Still in another embodiment, one side of the ribbon producing die may be insulated so as to produce a viscosity gradient on the ribbon at extrusion. As the ribbon leaves the extruder, it is immediately air quenched to a temperature above the glass transition temperature of the isotactic polypropylene and successively attenuated at a temperature above the glass transition temperature of polypropylene, gas fibrillated and heat relaxed.
The polypropylene, which may be used in accordance with the invention, is melt-extrudable isotactic polypropylene, commonly used for the production of polypropylene yarn and the like. The isotactic polypropylene, in powder form, is generally blended with conventional stabilizers. Pigments, dye additives and other ingredients may also be added, if desired. However, these materials should be used in limited quantities so as not to have an adverse effect on the properties of the rib-- bon and the yarn resulting thereof.
Before melt extrusion, the polypropylene and the other materials should be well mixed to ensure the production of a ribbon of uniform characteristics. Mixing may be carried out in any conventional way. Melt extrusion is then generally carried'out at a temperature between 230 C. and 260 C.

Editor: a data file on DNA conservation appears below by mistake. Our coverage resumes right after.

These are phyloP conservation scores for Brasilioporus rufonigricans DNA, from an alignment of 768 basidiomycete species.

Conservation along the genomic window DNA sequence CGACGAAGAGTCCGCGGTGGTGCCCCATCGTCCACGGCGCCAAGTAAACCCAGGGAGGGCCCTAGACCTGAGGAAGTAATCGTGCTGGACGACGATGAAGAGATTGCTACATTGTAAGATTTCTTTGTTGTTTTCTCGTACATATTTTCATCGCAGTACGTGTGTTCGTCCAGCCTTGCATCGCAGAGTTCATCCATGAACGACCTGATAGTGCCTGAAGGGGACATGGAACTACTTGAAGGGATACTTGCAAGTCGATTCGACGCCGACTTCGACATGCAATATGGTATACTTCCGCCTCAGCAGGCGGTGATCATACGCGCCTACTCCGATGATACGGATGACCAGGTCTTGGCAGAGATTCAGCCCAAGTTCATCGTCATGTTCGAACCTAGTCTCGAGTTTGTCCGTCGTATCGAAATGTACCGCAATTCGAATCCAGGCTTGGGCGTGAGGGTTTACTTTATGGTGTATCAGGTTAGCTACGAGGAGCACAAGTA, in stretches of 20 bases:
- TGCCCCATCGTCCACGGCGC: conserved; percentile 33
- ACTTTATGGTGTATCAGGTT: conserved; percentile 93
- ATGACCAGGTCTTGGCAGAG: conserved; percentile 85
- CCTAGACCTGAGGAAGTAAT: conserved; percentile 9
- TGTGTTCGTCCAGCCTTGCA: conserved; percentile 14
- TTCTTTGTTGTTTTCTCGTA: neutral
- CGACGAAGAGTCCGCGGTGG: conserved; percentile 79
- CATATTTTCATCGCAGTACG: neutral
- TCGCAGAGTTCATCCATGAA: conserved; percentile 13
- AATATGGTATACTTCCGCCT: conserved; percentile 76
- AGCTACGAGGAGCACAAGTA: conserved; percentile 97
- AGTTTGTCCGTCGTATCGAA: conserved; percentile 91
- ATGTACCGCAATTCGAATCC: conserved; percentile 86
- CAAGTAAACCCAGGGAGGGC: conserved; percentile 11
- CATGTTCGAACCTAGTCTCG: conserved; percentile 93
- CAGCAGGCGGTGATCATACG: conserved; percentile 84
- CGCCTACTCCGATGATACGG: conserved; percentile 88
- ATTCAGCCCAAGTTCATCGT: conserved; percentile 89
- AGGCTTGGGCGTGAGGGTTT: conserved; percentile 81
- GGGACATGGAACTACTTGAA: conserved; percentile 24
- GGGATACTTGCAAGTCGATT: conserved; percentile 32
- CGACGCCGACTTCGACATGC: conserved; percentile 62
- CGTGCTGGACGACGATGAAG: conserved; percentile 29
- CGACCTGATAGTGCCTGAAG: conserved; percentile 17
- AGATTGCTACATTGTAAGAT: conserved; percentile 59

Any apparatus generally used for the melt extrusion of polypropylene and which is provided with a ribbon-producing die may be used. The extruders as described in French Pat. No. 1,405,360 dated May 27, 1964, or Canadian application Ser. No. 008,l53 filed Dec. I9, 1967 or U.S. Pat. application 691,569 filed Dec. 15, 1967, Franklin James, may advantageously be used providing that the spinnerette is replaced by a flat or circular film-producing die. If a flat film producing die is used, the ribbon has ends or selvedges on the sides. With a circular film-producing die, a fibrillated hose is obtained. The hose is more uniform and may be drawn or stretched as a two-layer flat sheet. Drawing of hoses is easier in comparison to single sheets which possess hems. After extrusion, it is important to cool the ribbon immediately but to a temperature still above the glass transition temperature of the isotactic polypropylene. This operation seems to establish a viscosity gradient within the ribbon. In a preferred embodiment, air is blasted on the ribbon as it emerges from the lips of the die. Though air is used, any inert gas, which will not react with the ribbon, may be used.
The ribbon, which has low tensile strength at this stage, is heated and drawn or stretched, while hot, with-conventional stretching apparatus. The hot-melt drawing or attenuating operation is carried out at temperatures between 60 C.-l 10 C., and preferably l l C. The drawing ratio is generally from 2 to and preferably near its maximum.